Friday, June 3, 2011

shorebird extravaganza

Picture it: Friday morning. First time at the south boundary this season. Bright sun. Fierce wind off the water.

Coffee of the Day: French Roast (they didn't say origin, but I'm guessing Colombian)
Bird of the Day: Ruddy Turnstone
Invisi-bird Status: Refuge beach: 11 pairs, 9 nests, 3 chicks!. Sandy Point: 6 pairs, 6 nests.  Newbury town beach: 1 pair.  Number actually seen by me: zero.
Weird Wrack Item of the Day: a huge truck tire -- about 6 feet in diameter

tide pooling
No sooner had I finished my coffee than clouds of shorebirds started landing along the water line.  The tide was out and just starting to turn so there was plenty of wet sand for them to forage in. The wrack was alive with bugs too, so there were buffet options at the migrant shorebird restaurant. The first group was mostly black-bellied plovers and sanderlings with a half dozen Bonaparte's gulls. I've written before how Bonaparte's gulls really act like shorebirds. They tend to hang with sanderlings and they walk along probing the sand -- very different from ring-billed gulls, not to mention herring gulls and great black backs. One bonie had the full black hood, very elegant looking.
looking north
Another, larger, flock arrived and started feeding. This one was mostly semipalmated sandpipers with a few semipalmated plovers. Pretty soon they were joined by more black-bellieds and a ruddy turnstone. A killdeer flew in over the dunes and landed on the beach. It gave up on the group feasting at the water and went after the flies in the wrack instead. A couple of eastern kingbirds joined in the flycatching too. A couple of great black backs were finding interesting things to eat too, one had a crab and one had what looked like a dead skate.

One of the most encouraging sights of the day was a large school group doing a tide pool field trip. They had guides from Mass Audubon's Joppa Flats sanctuary. It really lifted my spirits to see kids enthusiastic about being outdoors and learning about the beach ecosystem.  It took me back to how much I loved the outdoors and nature when I was that age.

My one challenge of the day was a toddler, not quite 3 years old yet, who ran onto the closed beach area as soon as he arrived. I tried my usual gentle "We have some very special birds here having their babies and we can't bother them."  He ran deep into the closed area screaming. The mother asked me what kind of birds, so I explained piping plovers. The kid came back and I asked him if he knew what endangered meant -- fairly young kids often do know about endangered species.  Kid did not want to talk to the mean, scary, old lady at all.  I thought the mother had him under control. The next thing I knew he was booking it north at alarming speed for a toddler, in the closed area of beach. The mother ran after him and caught him. As you can see from the picture, looking south, it's pretty rocky where we were so naturally he was going to go for the flat open beach in the closed area. Trying to be helpful, I suggested that they move to Sandy Point where there is a lot more open beach for him to run around.  The mother and her friend decided to leave. The kid was not going along with this. He pitched a violent tantrum, stomping on the wrack, crying, yelling, screaming, and refusing to follow the adults. I tried to encourage him to follow them but that only set him off more. One of the Mass Audubon people who was with the school group started towards us to help. Finally the mother came back, picked up the kid, and carried him off, literally kicking and screaming.  This goes into the report as "number of visitors in closed area: 1".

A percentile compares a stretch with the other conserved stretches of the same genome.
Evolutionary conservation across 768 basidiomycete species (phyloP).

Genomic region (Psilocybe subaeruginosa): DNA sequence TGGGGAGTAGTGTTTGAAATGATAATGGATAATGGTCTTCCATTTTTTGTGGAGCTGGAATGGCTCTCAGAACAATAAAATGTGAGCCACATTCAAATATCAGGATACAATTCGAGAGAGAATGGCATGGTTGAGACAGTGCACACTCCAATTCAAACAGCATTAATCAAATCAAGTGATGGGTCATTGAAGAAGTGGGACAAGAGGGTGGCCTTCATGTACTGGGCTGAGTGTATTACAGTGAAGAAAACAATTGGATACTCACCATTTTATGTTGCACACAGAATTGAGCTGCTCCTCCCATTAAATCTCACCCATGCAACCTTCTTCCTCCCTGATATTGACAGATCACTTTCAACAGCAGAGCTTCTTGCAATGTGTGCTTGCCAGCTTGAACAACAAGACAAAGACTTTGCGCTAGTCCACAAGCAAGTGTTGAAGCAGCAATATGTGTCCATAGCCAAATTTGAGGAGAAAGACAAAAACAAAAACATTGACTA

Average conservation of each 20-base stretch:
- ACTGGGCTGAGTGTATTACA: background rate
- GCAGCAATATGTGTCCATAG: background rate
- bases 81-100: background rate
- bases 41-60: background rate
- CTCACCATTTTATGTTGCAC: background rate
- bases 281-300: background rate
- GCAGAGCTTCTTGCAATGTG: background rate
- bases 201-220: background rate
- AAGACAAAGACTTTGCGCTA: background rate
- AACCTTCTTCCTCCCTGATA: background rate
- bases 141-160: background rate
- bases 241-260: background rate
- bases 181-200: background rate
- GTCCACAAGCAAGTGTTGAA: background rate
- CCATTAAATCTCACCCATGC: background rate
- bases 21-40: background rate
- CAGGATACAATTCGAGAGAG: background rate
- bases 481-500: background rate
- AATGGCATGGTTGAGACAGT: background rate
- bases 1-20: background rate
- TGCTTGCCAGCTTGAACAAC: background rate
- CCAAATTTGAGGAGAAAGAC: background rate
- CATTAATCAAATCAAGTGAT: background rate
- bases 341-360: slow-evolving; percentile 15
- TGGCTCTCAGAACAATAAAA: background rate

looking south

Most of the shorebirds had moved on north, except for the killdeer. More eastern kingbirds arrived as the flies got thicker. A couple of mallards surfed on the incoming tide.

I greeted a group of people who were looking for a good spot. It took me a couple of minutes to realize, hey,  this is a minister, a couple, and two witnesses, a wedding! I suggested they go down toward the end of the point past the school groups.  By time they finished the ceremony, the school groups had gone back to their buses for lunch. A couple of the Mass Audubon folks were still there and I pointed out the happy couple to them. It was the total feelgood vibe for the day.

I congratulated the happy couple  and they asked me to take a picture of the wedding party with the ocean in the background. Despite the sun glare, I got a nice picture with the camera of one of the brides (this is Massachusetts). Then one of the witnesses gave me her camera to do the same.  The wind blew my hat off but I managed to catch the hat with my left hand and snap the picture with my right hand. The wedding party was impressed.

The Audubon people congratulated the happy couple as they were leaving the beach.

Back at headquarters, Jody was assembling the fishing gear for Saturday's kid's fishing day -- an impressive array of surf rods in the back of the pickup truck.

The oystercatchers that one of the Mass Audubon folks had told me about were no longer at Joppa Flats, as the tide had come in, so I missed the rare sighting.

This just in (Saturday morning as I write this), we have chicks! Got email from Jean this morning and also saw a Facebook posting from Matt -- the latest check yesterday (after I left) found that one of the nests is hatching-- 3 chicks, 1 egg to go!

Have I mentioned lately that I'm in love with Massachusetts? :-)

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